To a degree never dreamt of by men who are born unresistingly on the great current of public opinion, are we bound to render to our conscience a reason for the faith that is in us, to strengthen our convictions by study of nature and mankind, and, above all, to compare them with that ideal justice which has been slowly elaborated by the untold generations of the human race.
This ideal is known to all, and is almost too trite to need repeating. It exists in the moral teaching of every people, civilized or savage; every religion has tried to adapt it to its dogmas and precepts, for it is the ideal of equality of rights and reciprocity of services.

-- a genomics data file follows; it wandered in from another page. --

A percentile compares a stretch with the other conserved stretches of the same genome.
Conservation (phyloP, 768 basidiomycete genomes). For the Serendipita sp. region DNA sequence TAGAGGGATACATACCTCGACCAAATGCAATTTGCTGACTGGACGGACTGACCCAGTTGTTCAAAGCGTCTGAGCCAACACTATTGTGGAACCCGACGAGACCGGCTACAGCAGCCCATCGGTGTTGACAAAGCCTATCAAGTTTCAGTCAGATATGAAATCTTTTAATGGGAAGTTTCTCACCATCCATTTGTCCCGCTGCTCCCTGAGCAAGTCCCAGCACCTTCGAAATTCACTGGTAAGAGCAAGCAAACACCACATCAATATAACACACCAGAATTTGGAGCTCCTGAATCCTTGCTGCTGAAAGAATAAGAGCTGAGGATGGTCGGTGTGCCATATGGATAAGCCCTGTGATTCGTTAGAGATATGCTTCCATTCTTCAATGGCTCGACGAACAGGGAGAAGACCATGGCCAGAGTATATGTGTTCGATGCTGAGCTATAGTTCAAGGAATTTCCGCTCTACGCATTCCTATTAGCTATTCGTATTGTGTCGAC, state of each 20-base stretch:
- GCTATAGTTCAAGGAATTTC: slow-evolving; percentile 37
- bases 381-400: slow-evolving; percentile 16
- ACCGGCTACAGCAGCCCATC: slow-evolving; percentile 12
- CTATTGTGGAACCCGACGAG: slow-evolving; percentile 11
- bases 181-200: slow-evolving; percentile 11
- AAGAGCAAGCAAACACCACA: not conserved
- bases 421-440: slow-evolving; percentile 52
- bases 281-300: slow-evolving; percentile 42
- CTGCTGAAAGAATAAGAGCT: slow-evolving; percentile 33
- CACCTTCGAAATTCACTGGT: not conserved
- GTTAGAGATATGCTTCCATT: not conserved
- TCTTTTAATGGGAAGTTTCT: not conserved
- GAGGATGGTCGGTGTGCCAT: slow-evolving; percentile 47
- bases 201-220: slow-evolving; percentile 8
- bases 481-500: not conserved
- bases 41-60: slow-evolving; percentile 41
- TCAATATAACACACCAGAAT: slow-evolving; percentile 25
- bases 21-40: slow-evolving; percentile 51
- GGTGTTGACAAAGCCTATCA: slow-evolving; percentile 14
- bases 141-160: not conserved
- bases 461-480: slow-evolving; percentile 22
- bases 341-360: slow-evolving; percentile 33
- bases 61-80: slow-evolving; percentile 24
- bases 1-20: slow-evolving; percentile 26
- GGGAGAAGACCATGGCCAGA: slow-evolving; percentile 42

Accepted in its integrity by simple souls, does not this principle seem to imply as a necessary consequence the social state formulated by modern socialists: Well, we are simple souls, and we hold firmly to this ideal of human morality.
Of a surety there is much dross mixed with the pure metal, and the personal and collective egoisms of families, cities, castes, peoples, and parties have wrought on this groundwork some startling variations. But we have not to do here with the ethics of selfish interests, it is enough to identify the central point of convergence towards which all partial ideas more or less tend.